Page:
The Icemen seems like a band that should have and could have taken off by 1985/1986 had the right singer been in place or John Gamble (original singer) worked out. What were the problems you ran into in this department with Gamble and ultimately in finding a replacement? Meanwhile, what was going on with Mackie being in the Cro-Mags? Did that also hinder the band really going somewhere? What are your recollections of this stint of inactivity for the band?

As blessed as I've been with musicians, I have been equally cursed in a sense with singers. John Gamble was a childhood friend of ours and in the beginning that was enough to have him shout along and thus enable us to perform live. It was all too acceptable in the early days to have a "frontman," good with a crowd but little to no vocal ability. I have always had a nightmare of a time finding a singer who could compliment our musical aspirations. Really the only time I ever did was Paul Snook with "Shadow," my second band much later and even with him there were continuous problems with dependability and commitment.

As far as Mackie playing in the Cro-Mags, that was a problem but not specific to them, as he would play with a multitude of bands through the years and reliability was often an issue. The Cro-Mags are old friends of ours, I met Harley when he was 10 so while it was a problem it never was acrimonious. It is clear that Mackie's lack of commitment hindered The Icemen's success in the long run.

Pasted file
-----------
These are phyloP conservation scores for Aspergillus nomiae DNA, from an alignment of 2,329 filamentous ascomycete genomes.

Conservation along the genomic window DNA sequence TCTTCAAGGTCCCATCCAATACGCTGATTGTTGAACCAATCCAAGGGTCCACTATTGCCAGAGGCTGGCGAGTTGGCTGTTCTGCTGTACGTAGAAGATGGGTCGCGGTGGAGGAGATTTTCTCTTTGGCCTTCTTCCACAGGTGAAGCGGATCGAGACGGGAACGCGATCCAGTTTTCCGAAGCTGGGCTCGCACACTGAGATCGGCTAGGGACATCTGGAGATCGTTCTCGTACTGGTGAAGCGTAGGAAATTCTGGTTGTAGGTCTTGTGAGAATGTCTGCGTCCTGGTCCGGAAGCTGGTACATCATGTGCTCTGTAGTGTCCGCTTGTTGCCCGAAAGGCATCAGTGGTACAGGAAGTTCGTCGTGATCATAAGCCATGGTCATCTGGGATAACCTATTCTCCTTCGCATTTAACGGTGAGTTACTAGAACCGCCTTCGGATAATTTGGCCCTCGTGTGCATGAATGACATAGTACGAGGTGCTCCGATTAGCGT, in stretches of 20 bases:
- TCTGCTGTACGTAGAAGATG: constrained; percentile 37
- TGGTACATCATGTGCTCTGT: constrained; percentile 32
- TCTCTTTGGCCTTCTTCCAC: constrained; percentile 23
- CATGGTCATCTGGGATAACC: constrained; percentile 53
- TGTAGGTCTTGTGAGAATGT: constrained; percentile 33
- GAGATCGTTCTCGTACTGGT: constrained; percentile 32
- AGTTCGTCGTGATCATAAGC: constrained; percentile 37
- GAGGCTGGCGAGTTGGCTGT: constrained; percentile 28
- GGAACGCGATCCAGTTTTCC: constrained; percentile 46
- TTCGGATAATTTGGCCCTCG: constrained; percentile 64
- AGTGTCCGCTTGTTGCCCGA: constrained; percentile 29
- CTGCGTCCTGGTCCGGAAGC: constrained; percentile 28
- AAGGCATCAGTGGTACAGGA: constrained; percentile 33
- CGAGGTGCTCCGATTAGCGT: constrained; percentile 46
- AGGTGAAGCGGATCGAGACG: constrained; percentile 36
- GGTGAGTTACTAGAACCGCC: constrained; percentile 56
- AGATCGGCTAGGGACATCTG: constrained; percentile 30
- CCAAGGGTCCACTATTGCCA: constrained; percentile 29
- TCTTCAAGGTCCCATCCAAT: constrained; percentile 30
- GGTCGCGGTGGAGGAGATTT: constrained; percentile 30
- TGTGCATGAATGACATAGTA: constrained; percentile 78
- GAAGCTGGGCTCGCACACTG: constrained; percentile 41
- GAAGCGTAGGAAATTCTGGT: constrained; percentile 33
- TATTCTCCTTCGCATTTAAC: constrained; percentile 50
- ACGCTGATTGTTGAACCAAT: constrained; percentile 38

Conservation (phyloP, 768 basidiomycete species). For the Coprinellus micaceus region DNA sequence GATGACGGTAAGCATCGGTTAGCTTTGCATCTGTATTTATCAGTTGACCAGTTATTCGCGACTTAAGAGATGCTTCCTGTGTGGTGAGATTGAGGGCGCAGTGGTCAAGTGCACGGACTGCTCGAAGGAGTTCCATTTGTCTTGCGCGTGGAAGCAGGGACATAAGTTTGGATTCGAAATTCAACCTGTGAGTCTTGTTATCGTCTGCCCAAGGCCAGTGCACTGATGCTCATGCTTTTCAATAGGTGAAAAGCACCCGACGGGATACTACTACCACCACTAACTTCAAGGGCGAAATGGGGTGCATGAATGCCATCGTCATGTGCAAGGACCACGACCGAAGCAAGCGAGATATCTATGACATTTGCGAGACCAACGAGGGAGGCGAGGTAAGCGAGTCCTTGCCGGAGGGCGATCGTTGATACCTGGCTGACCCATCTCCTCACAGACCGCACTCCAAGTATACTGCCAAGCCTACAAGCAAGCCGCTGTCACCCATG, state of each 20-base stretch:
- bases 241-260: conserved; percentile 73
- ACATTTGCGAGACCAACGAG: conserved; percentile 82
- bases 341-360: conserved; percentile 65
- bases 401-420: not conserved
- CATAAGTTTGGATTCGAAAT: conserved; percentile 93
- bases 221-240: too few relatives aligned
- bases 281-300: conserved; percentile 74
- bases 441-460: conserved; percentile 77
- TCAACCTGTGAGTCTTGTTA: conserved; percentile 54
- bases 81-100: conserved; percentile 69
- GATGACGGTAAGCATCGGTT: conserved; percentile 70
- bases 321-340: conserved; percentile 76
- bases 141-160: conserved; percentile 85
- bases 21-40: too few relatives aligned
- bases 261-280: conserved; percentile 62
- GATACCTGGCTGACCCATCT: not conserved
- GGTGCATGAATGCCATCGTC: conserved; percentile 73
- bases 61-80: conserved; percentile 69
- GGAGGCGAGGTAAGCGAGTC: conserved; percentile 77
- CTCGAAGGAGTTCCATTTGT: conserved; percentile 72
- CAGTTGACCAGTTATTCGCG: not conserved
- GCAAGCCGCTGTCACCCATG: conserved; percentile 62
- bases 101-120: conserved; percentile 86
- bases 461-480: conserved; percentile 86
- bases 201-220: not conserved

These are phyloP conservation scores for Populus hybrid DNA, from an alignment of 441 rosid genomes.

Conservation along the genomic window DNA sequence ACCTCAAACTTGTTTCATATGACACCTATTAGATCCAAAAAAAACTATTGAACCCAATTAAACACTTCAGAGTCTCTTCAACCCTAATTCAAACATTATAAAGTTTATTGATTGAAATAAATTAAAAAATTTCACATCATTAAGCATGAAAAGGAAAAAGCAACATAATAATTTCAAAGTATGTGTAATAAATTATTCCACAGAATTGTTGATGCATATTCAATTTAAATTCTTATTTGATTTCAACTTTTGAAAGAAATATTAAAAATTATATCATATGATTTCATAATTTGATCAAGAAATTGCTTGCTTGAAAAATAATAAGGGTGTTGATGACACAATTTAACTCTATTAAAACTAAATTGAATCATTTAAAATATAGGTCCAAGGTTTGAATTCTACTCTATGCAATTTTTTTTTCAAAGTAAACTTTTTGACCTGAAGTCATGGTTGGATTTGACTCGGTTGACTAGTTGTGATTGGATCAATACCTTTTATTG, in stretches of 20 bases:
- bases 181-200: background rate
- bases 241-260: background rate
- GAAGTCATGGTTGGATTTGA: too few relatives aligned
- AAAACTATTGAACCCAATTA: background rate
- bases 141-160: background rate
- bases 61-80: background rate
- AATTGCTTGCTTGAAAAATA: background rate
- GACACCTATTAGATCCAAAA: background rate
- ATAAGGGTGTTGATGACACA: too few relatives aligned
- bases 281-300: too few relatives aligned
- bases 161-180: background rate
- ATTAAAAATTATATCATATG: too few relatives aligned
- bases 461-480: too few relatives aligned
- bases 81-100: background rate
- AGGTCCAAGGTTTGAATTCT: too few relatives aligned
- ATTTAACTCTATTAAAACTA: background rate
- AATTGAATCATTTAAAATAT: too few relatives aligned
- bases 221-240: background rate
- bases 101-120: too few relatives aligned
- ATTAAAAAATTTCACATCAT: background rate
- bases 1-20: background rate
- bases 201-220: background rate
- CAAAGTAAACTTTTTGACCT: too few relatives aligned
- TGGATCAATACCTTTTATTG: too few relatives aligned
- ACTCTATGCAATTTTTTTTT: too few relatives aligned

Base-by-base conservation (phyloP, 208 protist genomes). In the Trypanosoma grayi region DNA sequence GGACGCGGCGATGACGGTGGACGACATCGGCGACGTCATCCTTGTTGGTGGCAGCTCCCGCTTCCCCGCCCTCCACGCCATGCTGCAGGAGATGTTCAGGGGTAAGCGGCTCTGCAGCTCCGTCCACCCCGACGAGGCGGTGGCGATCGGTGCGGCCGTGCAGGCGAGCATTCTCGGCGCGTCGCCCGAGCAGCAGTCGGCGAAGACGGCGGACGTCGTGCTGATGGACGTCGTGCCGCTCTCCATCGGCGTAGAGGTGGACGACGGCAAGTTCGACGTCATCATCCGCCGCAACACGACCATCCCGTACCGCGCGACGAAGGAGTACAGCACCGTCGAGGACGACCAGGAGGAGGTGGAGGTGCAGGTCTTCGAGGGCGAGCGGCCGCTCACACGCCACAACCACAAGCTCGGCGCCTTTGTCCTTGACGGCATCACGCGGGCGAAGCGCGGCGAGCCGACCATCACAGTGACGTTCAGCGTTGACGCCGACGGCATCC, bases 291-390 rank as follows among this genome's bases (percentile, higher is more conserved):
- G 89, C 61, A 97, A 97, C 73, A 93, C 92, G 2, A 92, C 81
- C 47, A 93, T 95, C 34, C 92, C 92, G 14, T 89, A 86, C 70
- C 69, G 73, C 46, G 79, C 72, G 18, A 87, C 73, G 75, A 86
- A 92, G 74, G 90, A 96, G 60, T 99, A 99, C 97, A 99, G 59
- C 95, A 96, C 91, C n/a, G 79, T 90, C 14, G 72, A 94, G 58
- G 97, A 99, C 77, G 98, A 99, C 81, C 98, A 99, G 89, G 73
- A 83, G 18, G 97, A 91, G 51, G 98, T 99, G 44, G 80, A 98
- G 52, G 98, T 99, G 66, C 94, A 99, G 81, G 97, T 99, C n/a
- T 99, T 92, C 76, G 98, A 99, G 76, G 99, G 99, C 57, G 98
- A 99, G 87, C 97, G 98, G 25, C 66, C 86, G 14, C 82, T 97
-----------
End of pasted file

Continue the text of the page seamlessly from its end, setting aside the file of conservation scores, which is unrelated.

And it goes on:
You and's pretty clear now that you guys aren't hanging out and eating dinner together these days. But at the time in '87, how did you go about getting linked up with him? Was he a friend you knew from the scene as Carl The Mosher, or just some dude you had heard of with Underdog? I've read recently that you say you felt like you"settled," but at the time weren't you happy with him? Personally, I think he had a real cool voice and great stage presence, but then again I wasn't in the band.